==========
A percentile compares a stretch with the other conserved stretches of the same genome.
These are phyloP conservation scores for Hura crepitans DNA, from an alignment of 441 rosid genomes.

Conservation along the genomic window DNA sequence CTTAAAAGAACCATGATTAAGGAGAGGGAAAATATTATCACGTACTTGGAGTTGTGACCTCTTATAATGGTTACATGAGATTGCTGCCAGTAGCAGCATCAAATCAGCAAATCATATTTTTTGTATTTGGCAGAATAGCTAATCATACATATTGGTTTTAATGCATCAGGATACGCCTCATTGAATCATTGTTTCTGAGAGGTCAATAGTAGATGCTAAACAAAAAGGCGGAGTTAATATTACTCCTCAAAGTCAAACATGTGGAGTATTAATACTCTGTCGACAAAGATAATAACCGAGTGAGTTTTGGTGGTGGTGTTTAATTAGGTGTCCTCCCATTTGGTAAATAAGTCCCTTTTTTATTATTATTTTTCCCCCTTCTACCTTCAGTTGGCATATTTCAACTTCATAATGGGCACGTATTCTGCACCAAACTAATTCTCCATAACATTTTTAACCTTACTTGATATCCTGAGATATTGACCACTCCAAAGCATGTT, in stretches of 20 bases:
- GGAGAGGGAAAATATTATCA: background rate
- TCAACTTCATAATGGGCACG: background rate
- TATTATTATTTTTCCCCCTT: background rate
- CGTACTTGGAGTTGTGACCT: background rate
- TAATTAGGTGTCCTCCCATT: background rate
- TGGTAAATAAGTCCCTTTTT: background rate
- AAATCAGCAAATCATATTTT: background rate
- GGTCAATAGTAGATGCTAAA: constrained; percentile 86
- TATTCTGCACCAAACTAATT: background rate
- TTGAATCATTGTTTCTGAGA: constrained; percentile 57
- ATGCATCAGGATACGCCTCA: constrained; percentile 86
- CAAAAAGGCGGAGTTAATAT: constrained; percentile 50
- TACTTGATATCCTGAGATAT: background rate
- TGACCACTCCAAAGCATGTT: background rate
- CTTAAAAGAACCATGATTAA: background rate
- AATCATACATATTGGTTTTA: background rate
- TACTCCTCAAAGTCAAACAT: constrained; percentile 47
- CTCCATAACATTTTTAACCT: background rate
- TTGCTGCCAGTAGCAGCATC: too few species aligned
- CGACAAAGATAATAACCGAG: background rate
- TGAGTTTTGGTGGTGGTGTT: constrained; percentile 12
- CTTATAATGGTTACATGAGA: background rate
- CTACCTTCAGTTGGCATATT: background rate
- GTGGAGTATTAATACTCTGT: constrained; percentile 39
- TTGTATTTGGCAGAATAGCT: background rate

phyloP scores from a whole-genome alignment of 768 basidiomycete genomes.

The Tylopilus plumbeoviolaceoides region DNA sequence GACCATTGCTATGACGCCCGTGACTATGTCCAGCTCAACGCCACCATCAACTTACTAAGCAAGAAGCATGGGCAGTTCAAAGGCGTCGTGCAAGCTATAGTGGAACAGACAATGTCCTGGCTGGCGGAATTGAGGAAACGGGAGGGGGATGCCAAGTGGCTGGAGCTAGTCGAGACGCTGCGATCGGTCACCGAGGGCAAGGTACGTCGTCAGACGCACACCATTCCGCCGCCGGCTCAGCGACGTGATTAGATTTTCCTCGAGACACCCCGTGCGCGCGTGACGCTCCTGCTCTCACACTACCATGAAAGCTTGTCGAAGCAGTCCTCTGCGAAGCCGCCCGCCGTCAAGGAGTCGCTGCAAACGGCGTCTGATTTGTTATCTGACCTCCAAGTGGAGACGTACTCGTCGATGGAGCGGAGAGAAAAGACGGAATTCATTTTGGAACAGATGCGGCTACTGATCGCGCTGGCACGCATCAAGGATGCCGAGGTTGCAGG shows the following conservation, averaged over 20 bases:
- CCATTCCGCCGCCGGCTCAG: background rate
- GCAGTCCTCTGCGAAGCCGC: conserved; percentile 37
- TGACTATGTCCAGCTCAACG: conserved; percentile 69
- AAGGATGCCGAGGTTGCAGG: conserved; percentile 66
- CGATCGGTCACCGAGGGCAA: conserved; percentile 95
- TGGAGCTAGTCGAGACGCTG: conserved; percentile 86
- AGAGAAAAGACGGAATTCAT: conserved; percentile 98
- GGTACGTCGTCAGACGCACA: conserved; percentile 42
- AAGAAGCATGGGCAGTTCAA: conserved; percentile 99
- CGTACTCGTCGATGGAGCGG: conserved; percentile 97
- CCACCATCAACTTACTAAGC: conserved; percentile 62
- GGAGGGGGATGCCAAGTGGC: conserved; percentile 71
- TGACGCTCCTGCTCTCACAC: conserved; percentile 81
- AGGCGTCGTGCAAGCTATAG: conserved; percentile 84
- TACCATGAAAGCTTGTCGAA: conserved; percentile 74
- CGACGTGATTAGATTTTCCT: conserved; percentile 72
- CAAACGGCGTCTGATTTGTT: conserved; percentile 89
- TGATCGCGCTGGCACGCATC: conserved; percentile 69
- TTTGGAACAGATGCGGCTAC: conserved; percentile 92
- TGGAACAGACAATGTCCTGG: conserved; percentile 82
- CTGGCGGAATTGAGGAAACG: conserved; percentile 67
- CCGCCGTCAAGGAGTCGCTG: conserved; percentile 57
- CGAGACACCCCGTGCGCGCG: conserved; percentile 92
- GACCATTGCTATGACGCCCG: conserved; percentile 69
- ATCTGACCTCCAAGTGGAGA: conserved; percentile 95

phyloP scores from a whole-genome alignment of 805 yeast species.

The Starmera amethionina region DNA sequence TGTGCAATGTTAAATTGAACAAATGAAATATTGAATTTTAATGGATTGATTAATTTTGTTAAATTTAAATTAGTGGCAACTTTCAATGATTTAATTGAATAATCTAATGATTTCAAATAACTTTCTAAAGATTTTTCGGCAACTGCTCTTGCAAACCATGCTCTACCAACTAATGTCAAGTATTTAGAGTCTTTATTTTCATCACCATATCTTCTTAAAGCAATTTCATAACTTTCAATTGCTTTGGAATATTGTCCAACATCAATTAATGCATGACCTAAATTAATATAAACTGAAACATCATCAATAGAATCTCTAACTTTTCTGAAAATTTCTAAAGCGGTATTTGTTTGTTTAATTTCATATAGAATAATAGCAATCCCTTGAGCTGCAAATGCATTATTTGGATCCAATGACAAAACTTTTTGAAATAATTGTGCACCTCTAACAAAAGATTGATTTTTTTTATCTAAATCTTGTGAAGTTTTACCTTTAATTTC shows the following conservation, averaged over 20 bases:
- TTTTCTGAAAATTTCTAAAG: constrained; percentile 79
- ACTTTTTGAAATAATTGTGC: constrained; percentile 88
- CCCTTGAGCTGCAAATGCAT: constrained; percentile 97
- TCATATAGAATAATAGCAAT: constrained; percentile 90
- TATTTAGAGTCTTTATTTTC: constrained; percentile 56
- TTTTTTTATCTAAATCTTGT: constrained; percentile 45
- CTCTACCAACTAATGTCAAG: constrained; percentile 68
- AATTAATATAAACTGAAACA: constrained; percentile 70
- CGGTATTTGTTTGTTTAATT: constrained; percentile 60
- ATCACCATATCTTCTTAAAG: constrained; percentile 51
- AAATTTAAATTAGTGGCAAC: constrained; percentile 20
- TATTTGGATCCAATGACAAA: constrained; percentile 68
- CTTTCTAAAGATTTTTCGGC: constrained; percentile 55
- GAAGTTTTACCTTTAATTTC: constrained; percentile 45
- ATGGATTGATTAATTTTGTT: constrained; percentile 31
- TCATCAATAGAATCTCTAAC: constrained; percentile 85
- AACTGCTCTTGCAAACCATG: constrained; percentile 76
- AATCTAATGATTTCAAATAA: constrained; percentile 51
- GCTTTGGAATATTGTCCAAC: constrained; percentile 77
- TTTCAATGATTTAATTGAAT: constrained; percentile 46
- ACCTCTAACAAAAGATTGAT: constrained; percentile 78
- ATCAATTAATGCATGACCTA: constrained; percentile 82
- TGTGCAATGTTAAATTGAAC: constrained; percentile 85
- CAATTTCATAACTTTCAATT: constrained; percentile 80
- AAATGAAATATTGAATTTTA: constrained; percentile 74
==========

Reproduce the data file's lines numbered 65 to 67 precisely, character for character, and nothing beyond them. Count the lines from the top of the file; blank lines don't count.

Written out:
- AATTAATATAAACTGAAACA: constrained; percentile 70
- CGGTATTTGTTTGTTTAATT: constrained; percentile 60
- ATCACCATATCTTCTTAAAG: constrained; percentile 51